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Here is an Uber-Rare one...

Discussion in 'Handguns: General Discussion' started by skidooman603, Mar 23, 2012.

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  1. skidooman603

    skidooman603 Member

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    RemingtonVestDerringer001.jpg

    RemingtonVestDerringer007.jpg

    RemingtonVestDerringer005.jpg

    RemingtonVestDerringer008.jpg

    Remington 1st model Vest Pocket Derringer..Serial #557 Year 1865

    Honored to have it in my possesion...

    Yes I know it's not a revolver but wanted ya'll to see this.
     
  2. Salmoneye

    Salmoneye Member

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    Slick...
     
  3. Dain Bramage

    Dain Bramage Member

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    Not a revolver.
     
  4. Jim K

    Jim K Member

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    Not only not a revolver but not all that rare as they made some 20,000 of them over 23 years (1865-1888). That one has the tip of the hammer spur broken off. The gun is a Flobert type, using the hammer as a breechblock, so modern ammo is out of the question.

    Jim
     
  5. skidooman603

    skidooman603 Member

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    Ah yea..I pointed out it wasn't a revolver and I would call 18000 produced quite rare..but hey thanks for playin. Ya all come back now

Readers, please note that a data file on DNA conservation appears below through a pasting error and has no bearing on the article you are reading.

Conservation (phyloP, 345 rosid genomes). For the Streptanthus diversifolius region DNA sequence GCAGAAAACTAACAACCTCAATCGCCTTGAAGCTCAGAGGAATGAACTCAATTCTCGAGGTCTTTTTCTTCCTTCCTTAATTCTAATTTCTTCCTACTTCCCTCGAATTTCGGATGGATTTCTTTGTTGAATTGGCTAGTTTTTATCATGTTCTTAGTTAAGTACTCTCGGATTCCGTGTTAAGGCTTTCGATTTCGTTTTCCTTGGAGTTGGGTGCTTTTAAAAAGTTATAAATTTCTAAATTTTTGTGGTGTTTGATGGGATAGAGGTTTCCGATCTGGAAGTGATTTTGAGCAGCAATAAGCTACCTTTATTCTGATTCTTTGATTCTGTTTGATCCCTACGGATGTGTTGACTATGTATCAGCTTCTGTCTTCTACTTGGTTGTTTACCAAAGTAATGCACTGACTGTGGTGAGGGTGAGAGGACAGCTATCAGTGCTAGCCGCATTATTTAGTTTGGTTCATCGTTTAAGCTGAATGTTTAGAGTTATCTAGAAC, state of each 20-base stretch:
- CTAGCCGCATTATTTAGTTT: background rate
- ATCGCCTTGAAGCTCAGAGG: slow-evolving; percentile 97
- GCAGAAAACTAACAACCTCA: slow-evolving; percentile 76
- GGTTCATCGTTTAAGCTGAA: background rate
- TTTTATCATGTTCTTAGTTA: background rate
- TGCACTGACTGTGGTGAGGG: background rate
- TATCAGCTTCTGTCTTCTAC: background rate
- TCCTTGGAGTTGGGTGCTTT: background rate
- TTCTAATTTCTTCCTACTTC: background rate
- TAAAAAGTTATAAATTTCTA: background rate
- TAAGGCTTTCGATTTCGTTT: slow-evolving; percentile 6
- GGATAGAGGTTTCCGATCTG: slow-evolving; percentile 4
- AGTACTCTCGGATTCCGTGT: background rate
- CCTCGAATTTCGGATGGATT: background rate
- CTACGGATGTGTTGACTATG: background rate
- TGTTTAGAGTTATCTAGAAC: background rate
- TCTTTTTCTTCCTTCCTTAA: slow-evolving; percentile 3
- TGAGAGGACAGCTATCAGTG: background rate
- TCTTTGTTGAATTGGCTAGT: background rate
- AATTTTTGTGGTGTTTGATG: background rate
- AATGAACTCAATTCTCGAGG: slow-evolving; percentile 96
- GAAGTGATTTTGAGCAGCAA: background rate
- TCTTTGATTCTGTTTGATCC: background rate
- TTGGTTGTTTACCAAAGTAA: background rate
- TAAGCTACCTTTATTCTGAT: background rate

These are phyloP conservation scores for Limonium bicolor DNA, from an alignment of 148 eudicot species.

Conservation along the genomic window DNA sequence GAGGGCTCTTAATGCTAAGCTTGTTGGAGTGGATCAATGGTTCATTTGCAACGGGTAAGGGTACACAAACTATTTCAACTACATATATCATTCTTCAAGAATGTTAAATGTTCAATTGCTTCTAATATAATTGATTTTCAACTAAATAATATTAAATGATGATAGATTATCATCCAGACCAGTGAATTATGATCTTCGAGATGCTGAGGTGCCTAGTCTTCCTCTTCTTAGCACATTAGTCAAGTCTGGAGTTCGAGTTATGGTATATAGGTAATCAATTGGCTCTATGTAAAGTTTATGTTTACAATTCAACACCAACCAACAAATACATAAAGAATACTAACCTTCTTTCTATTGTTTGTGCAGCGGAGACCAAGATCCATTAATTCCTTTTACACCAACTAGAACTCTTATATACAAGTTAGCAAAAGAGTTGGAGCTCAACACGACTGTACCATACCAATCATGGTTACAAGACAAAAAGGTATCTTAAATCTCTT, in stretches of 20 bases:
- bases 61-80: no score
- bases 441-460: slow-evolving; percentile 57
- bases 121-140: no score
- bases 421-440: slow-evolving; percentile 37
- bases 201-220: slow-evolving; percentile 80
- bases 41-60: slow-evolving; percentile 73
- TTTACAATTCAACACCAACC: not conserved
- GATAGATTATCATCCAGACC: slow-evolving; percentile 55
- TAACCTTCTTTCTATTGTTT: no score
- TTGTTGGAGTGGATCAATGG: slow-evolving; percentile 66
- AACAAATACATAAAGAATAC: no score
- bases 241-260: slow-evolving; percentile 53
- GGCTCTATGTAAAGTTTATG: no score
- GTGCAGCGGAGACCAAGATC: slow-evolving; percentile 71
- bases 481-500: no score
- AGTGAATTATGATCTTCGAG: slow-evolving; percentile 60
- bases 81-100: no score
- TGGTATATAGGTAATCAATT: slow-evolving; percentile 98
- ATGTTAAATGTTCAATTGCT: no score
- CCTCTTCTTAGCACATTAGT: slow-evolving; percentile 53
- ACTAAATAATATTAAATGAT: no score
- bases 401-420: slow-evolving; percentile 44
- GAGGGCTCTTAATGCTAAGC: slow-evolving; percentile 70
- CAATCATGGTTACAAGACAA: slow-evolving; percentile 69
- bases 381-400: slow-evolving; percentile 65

6. bluethunder1962

    bluethunder1962 Member

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    so cool. have you fired it?
     
  7. oldfool

    oldfool Member

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    well, in that size non-revolver I would pick my Hi-Std DA 22 derringer for me
    (shucks, everybody needs a little 'something', now and then, just because)
    but yours is still about 100X way more cool than mine, and probably at least as practical/useful

    nice pics !
     
  8. skidooman603

    skidooman603 Member

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    Thank You for the kind words...From a function stand point, as mentioned earlier it requires black powder .22 so I will maybe never fire it. Cool factor is up there. 130 some years old and God knows how many survive...
     
  9. rcmodel

    rcmodel Member in memoriam

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    Shoot CCI .22 Short CB caps in it.

    That won't hurt a thing if it don't break cocking it!

    BTW: Very nice!!
    Rare or not, it is probably a $1,500+ gun in that nice a shape!

    rc
     
    Last edited: Mar 23, 2012
  10. sgtstryker

    sgtstryker Member

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    Can we say this is considered to be the "three screw model " ? lol Looks like it's been cared for, for a long time..nice gun.
     
  11. skidooman603

    skidooman603 Member

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    Ha Ha...Thanks RC. That's about what the owner figures as he has seen them in worse shape go for more. He is getting out of guns and is a long time friend. He said keep it or sell it and we will go on a fishing trip. I'm thinking I may sell it. The old boy doesn't have alot of fishing trips left in him...:)
     
  12. oldfool

    oldfool Member

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    ^^^^^^
    doesn't have a lot of fishing trips left in him

    hey, me neither..